Rian Johnson created quite a buzz with his low-budget debut, Brick. The Brothers Bloom is his much-anticipated follow-up. Well you can exhale, all you breathlessly excited Johnsonites. The news is not good. This thing’s a fizzer.
Not everyone thinks so, of course. Some critics have raved. The woman sitting behind me was shrieking her delight from the opening frames. Her shrill expulsions drilling through my cranium to rattle my teeth didn’t help my mood, it has to be said. But then, neither did the tiresome slapstick stunts that set her epiglottis all aquiver – eg: a reckless driver crashing her deluxe sportscar into her front wall; various sundry items being blown up for the hell of it. That’s the sort of obvious, clowny stuff Johnson has served up as humour here; there’s precious little wit in the dialogue.
It’s all about expectations for some, I guess. If you’ve made up your mind that Rian Johnson is the goods, chances are you’ll look for genius and see it whether it’s there or not. I can only think that the woman behind me had decided in advance that The Brothers Bloom was a comedy and thus dutifully responded with exhibitionistic hilarity at every cue.
For those fond of categorisations, The Brothers Bloom is a caper movie of the ‘One Last Big Job’ variety, and as such, it did have comic elements built in. Pity they didn’t work, because nothing much else did, either.
The story, in a nutshell, is of two orphaned brothers, Stephen (Mark Ruffalo) and Bloom (Adrien Brody) who as children are jettisoned from foster home after foster home for swindling petty cash out of other kids who fall for their scams. After a perfunctory and somewhat rushed treatment of this formative period, we skip forward 25 years. They have become consummate conmen in adulthood. Stephen is the mastermind, Bloom the one who engages the “mark” (victim).
It’s a struggle following the convoluted unfolding of the elaborate cons, and just when you think you’re on top of it all, you discover yet another con within a con. I don’t mind peeling back a few onion skins, but when it goes on layer after layer you start to tire. There is not enough reward for effort here.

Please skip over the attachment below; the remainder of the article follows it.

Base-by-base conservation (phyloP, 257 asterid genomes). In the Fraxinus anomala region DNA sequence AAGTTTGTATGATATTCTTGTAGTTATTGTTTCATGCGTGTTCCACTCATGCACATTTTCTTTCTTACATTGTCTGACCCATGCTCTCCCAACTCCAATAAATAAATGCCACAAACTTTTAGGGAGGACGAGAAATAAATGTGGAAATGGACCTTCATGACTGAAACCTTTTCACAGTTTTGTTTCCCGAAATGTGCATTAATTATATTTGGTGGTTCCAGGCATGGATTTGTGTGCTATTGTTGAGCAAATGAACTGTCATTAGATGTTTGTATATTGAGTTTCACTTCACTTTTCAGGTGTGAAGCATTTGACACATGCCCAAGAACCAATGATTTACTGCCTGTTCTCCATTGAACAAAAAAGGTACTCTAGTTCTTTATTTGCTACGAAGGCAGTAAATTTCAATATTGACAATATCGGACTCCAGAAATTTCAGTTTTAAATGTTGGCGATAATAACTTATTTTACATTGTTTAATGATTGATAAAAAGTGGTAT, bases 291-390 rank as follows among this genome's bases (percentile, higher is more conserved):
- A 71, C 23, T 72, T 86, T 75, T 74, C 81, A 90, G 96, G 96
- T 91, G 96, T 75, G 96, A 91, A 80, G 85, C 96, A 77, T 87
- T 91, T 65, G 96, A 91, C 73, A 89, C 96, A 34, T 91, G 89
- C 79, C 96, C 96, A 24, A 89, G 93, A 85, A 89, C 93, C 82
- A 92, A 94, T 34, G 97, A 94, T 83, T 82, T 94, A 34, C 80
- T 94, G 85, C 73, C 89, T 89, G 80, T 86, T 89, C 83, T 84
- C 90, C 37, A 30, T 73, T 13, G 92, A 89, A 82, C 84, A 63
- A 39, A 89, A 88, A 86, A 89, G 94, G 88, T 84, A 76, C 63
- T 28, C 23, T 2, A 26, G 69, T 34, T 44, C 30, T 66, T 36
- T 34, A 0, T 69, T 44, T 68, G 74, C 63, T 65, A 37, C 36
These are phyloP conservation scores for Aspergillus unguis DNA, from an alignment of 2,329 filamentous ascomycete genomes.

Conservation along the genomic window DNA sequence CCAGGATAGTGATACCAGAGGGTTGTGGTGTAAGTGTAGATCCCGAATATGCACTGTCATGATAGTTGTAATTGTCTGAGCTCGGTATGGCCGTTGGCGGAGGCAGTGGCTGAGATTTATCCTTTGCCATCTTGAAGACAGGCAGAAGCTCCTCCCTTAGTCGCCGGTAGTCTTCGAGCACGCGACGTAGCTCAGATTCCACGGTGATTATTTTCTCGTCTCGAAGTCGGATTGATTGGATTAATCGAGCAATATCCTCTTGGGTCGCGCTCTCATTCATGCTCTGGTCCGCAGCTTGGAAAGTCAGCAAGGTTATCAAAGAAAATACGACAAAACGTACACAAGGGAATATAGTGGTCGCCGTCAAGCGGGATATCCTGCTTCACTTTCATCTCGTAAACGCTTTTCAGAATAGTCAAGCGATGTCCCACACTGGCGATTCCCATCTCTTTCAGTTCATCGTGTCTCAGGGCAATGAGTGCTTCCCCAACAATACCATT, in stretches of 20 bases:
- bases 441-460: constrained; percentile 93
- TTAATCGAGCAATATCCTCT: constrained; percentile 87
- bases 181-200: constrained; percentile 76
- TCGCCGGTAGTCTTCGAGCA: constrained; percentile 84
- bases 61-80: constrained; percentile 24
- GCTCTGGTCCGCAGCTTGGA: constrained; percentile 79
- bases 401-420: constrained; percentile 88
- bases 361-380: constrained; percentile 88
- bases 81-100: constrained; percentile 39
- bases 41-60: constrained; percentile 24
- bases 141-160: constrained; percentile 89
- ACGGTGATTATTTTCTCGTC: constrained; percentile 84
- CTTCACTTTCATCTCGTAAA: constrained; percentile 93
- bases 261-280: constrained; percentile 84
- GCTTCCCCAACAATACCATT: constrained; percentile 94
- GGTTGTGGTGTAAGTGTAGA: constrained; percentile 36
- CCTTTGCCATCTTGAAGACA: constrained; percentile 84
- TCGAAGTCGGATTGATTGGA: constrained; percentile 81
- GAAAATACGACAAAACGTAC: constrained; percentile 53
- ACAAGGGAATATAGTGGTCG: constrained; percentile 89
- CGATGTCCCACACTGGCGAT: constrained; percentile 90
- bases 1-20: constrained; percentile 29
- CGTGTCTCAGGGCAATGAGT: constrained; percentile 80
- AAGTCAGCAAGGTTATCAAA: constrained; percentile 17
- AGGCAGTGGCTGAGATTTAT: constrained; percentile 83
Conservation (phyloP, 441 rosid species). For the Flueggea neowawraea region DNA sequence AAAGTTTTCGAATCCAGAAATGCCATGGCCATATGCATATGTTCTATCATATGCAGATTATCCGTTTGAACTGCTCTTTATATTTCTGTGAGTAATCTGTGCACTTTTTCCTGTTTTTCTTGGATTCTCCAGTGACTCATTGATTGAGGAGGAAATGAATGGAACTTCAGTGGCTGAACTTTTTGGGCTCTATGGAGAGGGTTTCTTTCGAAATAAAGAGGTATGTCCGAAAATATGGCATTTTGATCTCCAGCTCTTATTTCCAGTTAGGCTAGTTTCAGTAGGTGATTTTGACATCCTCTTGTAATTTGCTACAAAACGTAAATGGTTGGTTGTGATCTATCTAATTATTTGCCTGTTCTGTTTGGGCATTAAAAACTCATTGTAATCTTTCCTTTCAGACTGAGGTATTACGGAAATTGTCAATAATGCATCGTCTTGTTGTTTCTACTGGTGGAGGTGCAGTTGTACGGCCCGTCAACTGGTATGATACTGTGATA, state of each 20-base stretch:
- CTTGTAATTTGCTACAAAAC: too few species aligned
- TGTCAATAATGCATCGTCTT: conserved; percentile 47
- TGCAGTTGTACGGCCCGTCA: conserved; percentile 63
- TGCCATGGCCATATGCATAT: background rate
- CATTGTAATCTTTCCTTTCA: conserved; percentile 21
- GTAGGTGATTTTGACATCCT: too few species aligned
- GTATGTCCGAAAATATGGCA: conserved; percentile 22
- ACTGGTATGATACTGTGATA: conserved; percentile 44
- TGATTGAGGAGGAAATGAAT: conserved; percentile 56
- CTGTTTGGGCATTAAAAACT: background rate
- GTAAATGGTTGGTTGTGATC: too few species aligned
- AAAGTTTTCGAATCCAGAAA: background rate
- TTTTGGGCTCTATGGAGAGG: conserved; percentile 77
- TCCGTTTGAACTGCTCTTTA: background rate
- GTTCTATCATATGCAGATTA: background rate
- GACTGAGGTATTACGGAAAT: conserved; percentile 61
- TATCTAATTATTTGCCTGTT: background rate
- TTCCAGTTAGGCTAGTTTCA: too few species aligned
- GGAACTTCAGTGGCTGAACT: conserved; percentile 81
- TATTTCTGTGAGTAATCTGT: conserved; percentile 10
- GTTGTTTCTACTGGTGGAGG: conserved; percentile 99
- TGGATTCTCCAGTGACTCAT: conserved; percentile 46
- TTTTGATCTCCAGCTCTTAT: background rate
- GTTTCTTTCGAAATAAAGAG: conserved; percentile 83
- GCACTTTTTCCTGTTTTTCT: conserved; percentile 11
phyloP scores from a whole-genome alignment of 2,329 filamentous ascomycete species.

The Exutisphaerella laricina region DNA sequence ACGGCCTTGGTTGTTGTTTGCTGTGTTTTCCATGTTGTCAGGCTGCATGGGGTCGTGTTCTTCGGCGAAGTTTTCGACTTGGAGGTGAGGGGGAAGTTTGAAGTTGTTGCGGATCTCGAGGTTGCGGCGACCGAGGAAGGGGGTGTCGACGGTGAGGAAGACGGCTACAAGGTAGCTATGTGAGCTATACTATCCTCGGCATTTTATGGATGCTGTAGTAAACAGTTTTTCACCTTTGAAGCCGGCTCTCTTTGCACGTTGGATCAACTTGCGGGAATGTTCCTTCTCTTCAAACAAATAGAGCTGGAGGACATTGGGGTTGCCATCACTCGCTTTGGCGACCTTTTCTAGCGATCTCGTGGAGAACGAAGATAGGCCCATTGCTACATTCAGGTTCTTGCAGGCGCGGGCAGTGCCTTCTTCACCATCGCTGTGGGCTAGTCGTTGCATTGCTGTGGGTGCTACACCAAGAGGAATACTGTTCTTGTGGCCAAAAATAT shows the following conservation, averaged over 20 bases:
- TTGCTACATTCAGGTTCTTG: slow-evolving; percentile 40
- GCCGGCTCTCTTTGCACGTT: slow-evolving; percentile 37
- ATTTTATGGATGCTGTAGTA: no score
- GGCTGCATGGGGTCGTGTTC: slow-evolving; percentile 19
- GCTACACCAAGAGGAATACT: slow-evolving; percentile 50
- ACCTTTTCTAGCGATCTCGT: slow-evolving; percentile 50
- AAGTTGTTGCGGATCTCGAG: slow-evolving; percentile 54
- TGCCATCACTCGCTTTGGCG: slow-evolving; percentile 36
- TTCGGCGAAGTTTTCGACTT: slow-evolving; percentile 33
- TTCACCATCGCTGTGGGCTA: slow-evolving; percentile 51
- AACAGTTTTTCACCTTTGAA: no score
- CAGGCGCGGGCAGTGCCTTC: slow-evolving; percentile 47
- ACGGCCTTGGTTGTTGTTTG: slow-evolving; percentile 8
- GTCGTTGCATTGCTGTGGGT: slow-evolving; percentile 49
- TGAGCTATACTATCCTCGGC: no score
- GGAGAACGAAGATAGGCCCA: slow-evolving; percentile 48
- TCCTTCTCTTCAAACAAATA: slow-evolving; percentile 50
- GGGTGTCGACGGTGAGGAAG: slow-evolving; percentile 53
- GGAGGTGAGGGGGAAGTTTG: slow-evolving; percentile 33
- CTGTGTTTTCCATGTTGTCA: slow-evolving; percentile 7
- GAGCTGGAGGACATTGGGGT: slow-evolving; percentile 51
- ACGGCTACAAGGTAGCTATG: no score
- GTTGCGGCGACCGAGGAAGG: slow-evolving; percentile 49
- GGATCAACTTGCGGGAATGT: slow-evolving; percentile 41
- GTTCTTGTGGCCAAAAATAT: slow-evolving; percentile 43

It would have helped to feel some empathy for the characters, but I found them irritating. Nothing to do with the performances (which are fine), everything to do with the script. One character, Bang Bang (Rinko Kikuchi), occupies more than her fair share of screen real estate, yet does nothing but look cool and pout attitude. Her only line for the entire film (she doesn’t speak English) is a heavily accented exclamation: “Fuck me!” Mildly amusing, I suppose, but is she in the movie for this one gag? She doesn’t seem to perform any other function, other than to add a sprinkle of bizarre for bizarre’s sake.
Which brings me to another gripe – probably my main one. There’s a sense of self-conscious ‘cleverness’ that pervades this movie.
One of the early images that triggered a giggling fit from behind was a lame cat in a shoe-on-wheels propelling itself along the pavement Gondola style with a miniature crutch. OK, wacky, but so try-hard, so damned…forced! And so it is for the rest of the film, which postures as stylish Euro arthouse, but is built around very little real substance.
Then there is the ‘postmodern’ laying bare of the story-telling process. The movie is divided into titled ‘chapters’, each beginning with a scene on which is superimposed a hand-drawn image – the storyboard, as it were. Why? This meta-movie thing has been done to death. It’s not clever, not original. Frankly, I’m bored with this nudge nudge wink wink aspect of postmodernism. I KNOW I’m watching a movie.
Half way through, I was yawning, thinking about dinner and wishing I wasn’t hemmed into a packed row so I could quietly slip out. By the time the movie finished, I wished I had.
If Rian Johnson doesn’t come up with something a lot better next time around he may be headed back to small-budget indie land. And that may not be a bad thing.
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